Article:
& filed under Communication, Conflict Resolution Success Skills, Stress Reduction.

The Asset of Anger

Anger is a secondary emotion. To get angry, typically, you have been hurt, frustrated or frightened first.  When you realize you are angry, think back to your choice to get angry… which were you: hurt, frightened, or frustrated?

Was it your ego that was hurt? There is a big difference between being hurt physically compared to offending your ego, which may be fragile.

Once you determine the base cause, you have a choice to change how you think and feel about the situation. Thoughts and feelings are not the real you. They are not facts. Yet, all too often, they are the basis for your choices, usually based on patterns built and used over time — that may or may not work for you anymore.

When you feel yourself getting angry next time, critically assess your position and all likely outcomes before choosing what to do next. The five questions to ask yourself are:

  1. Is this a fight worth fighting? What other options do I have, such as thanking them for their opinion and moving on?
  2. Do I have enough information, history, etc.? Maybe I don’t understand where the nay-saying is coming from. It often is the other person’s personal fears being expressed as if they were your fears.
  3. Does this involve me personally or am I fighting someone else’s battle?
  4. What are the possible outcomes? Could I be fired, demoted, lose pay, or lose a friend?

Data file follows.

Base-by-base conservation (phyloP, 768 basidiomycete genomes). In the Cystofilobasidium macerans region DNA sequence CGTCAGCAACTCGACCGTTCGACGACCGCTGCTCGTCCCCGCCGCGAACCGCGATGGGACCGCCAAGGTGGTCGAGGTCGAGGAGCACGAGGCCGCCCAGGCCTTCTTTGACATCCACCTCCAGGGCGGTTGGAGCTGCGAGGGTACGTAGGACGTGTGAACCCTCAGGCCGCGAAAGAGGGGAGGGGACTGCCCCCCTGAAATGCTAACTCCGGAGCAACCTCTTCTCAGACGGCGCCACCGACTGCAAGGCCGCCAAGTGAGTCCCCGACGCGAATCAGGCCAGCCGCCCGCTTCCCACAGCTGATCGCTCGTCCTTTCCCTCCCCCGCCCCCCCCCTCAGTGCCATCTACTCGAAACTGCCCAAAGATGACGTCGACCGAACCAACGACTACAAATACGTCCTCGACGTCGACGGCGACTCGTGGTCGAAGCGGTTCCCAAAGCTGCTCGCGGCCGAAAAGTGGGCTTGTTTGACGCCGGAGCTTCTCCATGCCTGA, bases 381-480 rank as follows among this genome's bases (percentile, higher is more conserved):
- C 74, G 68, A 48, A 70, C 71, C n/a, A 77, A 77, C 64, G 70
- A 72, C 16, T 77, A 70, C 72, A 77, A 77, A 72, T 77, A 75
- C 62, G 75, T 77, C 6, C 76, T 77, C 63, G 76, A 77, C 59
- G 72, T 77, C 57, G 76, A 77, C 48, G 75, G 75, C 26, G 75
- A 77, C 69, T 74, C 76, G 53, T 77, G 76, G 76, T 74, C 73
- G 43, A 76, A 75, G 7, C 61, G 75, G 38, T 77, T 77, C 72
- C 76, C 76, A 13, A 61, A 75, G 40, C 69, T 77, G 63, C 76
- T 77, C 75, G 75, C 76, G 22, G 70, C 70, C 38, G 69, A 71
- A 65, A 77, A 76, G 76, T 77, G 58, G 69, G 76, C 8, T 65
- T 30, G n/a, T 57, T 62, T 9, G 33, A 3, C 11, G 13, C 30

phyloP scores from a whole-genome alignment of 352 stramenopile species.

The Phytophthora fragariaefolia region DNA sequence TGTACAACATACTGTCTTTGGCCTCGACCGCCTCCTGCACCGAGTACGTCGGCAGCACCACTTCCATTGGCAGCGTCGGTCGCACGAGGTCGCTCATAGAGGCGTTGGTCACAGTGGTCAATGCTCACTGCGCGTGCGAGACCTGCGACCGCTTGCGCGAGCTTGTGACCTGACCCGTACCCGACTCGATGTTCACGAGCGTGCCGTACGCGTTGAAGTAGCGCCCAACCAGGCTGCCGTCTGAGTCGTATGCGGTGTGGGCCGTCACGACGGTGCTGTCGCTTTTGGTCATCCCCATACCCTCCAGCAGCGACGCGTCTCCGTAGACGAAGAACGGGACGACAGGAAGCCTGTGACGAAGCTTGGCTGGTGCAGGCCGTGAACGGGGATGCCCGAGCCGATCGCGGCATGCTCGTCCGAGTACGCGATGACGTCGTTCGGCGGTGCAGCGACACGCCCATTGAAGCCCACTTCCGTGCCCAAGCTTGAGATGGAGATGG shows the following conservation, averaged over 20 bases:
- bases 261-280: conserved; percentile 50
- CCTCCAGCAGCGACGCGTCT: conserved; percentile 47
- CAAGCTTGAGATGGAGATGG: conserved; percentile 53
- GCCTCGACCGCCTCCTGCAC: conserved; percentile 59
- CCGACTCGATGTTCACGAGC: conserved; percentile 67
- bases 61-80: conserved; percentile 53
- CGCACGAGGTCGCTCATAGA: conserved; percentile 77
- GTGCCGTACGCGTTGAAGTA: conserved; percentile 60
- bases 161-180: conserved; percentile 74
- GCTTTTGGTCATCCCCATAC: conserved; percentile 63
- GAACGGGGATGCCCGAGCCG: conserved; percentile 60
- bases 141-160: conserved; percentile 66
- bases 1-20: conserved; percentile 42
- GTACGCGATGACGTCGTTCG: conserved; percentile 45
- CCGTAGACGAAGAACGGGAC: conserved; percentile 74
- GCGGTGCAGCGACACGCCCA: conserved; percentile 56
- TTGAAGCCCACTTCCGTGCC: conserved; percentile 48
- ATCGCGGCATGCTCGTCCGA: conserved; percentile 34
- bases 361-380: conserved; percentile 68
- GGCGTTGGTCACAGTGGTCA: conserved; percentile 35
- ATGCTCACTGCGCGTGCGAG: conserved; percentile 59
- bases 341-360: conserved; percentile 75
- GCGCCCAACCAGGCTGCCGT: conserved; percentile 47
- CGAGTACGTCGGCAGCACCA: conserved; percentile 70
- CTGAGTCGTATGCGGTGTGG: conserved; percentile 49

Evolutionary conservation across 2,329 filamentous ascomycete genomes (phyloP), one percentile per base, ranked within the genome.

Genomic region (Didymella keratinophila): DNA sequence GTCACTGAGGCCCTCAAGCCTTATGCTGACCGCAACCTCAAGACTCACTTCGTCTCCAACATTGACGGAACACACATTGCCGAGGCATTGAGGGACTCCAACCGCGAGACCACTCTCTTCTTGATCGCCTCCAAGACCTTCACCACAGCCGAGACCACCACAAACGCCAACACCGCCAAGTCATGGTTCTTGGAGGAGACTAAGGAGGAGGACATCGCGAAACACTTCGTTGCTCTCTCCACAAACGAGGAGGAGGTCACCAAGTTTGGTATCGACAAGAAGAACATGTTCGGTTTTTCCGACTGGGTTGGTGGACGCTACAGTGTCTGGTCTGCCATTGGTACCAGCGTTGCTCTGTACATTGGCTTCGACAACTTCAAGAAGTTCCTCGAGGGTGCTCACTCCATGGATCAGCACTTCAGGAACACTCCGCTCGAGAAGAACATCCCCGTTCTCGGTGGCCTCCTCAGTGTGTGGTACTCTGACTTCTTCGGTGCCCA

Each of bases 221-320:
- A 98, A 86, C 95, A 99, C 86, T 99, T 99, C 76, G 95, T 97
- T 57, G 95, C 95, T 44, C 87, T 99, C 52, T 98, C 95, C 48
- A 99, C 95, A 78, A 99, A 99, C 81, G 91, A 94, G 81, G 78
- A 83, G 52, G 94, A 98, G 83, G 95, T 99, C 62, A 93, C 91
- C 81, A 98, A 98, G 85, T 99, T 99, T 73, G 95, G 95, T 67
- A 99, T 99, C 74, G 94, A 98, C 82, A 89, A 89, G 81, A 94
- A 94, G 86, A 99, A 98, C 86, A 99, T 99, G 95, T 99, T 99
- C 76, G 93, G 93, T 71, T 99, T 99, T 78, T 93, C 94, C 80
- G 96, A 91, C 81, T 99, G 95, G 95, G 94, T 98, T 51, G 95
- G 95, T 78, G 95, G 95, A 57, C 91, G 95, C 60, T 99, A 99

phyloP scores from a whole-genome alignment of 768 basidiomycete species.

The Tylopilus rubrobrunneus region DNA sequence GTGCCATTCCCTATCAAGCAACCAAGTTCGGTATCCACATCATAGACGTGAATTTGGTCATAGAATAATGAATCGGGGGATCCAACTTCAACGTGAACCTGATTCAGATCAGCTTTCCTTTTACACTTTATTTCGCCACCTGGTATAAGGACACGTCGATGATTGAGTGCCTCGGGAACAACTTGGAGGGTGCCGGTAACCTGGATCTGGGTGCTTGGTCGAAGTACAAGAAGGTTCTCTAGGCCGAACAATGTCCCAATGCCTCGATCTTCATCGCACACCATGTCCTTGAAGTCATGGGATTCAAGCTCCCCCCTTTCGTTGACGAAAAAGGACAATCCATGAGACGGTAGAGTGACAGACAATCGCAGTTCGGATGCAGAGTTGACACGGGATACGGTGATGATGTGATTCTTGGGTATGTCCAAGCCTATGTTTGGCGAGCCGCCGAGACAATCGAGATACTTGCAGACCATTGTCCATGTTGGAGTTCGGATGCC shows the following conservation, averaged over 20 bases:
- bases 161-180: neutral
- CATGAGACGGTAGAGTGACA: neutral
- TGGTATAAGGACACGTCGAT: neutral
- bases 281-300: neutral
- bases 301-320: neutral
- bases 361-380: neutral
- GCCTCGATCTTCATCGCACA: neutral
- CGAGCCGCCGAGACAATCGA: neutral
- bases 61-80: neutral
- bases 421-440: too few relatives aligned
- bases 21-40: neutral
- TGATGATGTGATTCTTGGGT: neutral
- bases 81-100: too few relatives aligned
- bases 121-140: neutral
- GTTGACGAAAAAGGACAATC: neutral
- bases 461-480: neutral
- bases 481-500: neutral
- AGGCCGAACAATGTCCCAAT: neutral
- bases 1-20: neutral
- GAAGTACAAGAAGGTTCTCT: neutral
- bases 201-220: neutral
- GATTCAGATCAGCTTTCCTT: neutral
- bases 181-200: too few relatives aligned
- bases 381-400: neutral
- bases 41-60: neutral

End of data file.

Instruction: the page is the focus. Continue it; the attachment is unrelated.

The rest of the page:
5. Am I hurt, frightened or frustrated? Can I stay dispassionately involved?  Is this my ego wanting to fight?

If you feel you have to move forward and address what may become a conflict, then first determine the volatility of the participants and the situation. Personal safety is number one; request professional help when necessary. Once personal safety is assured, and you have answered the above questions, explore these seven possible causes of the critics, bullies and nay-saying:

  • Diverse needs, wants and desires
  • Different personality styles
  • Conflicting perceptions or expectations of the situation
  • Dissimilar goals
  • Outside pressures or competing spheres of influence
  • Differing personal values or views of fairness and power
  • Unpredictable policies from leadership or management

While it is important to consider what the root of the nay-saying / conflict may be, it is surprisingly easy to get caught up in the back-story and get even more riled up. Work to remain a neutral observer, even though you are part of the actual problem. If time permits, gather specific, verifiable data and information.  Keep your emotions, labels and stereotypes out of it.

From the neutral observer position, step back into the present and look at the situation. With curiosity, look back at yourself, over there, and ask if the events that led you to become hurt, frustrated, and/or frightened were true. If they are true, really true, thank yourself for paying attention. If they are not true, apologize, make amends, step out of the situation, give yourself and the other(s) grace… whatever needs to be done to correct the misunderstanding.

Or stay angry if you must and set an intention to resolve the situation. We often hold back making changes, or truth telling for fear of “hurting” another person when the worst that might happen is that their ego is offended.

Be willing to be offended and speak your truth, knowing that we cannot truly hurt another unless you intend to — and perhaps the other party intends to… either way, if they are true or they are not true, apply liberal doses of appreciation for the chance to open your eyes to something new.